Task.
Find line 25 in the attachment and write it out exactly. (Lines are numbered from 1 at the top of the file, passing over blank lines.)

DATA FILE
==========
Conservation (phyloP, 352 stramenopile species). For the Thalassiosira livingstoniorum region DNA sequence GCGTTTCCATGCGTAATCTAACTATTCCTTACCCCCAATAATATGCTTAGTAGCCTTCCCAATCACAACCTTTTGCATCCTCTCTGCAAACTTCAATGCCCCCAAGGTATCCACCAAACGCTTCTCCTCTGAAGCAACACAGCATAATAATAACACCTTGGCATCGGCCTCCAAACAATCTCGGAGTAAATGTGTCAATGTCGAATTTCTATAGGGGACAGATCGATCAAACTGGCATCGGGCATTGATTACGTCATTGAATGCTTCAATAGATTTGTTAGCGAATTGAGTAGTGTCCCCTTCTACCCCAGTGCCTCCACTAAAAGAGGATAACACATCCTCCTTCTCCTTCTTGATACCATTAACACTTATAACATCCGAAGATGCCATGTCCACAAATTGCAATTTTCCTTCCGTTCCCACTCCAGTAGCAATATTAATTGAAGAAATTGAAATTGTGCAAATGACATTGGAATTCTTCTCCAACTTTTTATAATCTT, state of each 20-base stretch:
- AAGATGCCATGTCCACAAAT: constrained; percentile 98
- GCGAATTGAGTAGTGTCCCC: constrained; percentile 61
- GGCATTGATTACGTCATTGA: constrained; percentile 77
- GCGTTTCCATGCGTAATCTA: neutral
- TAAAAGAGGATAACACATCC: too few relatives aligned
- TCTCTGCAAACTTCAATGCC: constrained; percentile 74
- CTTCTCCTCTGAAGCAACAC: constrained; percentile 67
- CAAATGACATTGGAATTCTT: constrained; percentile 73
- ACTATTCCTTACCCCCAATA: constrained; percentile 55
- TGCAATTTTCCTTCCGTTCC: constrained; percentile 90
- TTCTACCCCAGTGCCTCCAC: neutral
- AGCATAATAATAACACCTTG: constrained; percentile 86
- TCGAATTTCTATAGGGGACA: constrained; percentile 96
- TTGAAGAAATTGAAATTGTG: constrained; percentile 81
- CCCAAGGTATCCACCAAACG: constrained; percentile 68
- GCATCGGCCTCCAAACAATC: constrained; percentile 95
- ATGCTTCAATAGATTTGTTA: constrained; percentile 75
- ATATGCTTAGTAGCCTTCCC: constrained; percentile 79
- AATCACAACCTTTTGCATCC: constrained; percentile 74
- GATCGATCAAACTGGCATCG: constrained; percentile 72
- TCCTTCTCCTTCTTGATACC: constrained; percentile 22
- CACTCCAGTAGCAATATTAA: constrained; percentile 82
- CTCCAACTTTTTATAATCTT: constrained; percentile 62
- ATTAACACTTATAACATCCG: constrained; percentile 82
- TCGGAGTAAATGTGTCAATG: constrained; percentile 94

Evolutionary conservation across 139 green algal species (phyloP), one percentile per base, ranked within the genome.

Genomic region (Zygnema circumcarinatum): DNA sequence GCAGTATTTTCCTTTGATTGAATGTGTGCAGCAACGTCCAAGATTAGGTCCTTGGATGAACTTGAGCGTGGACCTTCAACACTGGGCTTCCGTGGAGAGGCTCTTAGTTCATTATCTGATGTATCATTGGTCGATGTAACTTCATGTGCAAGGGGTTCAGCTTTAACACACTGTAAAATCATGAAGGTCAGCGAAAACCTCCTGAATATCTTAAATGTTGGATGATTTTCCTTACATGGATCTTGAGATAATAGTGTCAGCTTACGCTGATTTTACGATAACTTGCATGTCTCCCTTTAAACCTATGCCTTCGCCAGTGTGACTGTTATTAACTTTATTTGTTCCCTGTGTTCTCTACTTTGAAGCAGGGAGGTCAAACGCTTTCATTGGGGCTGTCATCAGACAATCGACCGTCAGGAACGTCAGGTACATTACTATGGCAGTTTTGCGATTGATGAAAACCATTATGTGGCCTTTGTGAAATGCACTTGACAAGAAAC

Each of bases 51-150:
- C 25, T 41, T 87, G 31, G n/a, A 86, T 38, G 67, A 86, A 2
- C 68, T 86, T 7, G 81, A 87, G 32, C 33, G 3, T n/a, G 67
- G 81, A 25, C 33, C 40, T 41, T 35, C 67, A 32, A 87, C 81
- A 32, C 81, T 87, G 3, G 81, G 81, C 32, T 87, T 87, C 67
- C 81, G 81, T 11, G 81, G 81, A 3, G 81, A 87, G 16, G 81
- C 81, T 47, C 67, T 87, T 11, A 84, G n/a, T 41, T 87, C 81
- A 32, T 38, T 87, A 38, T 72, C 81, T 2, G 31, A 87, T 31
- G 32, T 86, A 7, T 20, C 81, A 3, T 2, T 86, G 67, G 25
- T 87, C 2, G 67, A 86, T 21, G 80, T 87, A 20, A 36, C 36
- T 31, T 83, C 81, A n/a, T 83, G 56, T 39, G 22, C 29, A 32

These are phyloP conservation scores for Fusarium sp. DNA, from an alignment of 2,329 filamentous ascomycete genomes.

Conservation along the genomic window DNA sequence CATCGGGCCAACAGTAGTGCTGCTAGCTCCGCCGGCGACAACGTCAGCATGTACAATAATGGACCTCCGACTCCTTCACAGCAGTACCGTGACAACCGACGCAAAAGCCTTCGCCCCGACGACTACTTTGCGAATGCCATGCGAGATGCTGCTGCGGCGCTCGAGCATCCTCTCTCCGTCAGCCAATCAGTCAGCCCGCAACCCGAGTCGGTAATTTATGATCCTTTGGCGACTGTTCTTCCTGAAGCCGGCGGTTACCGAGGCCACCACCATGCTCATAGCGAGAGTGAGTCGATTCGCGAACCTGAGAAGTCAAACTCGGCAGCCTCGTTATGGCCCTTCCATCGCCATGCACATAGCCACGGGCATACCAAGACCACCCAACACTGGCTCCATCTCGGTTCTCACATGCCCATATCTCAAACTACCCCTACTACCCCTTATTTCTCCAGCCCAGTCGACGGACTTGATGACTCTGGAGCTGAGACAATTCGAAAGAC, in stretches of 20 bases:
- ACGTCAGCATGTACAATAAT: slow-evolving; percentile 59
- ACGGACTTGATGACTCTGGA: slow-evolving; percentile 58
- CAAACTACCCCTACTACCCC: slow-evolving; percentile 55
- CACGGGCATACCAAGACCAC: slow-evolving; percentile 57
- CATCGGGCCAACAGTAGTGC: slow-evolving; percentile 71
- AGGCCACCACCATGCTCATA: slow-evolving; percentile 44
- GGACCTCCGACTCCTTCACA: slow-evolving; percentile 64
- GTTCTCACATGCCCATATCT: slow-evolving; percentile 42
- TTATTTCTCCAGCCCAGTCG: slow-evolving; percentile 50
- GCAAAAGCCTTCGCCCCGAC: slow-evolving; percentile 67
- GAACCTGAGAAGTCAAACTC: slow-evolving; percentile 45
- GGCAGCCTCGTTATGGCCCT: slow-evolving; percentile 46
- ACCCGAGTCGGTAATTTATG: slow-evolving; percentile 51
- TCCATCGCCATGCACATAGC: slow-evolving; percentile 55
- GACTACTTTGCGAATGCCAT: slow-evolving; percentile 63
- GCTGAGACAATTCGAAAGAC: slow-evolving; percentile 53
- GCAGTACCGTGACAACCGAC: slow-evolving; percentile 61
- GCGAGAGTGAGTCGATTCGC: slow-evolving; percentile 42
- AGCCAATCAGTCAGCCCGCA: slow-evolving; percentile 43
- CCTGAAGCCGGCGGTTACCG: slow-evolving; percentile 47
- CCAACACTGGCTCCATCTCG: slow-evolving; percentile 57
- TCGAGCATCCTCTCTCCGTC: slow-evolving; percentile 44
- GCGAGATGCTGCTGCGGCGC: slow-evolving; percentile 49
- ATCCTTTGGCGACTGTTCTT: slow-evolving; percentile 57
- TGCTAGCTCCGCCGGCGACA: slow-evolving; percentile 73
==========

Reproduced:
- ATTAACACTTATAACATCCG: constrained; percentile 82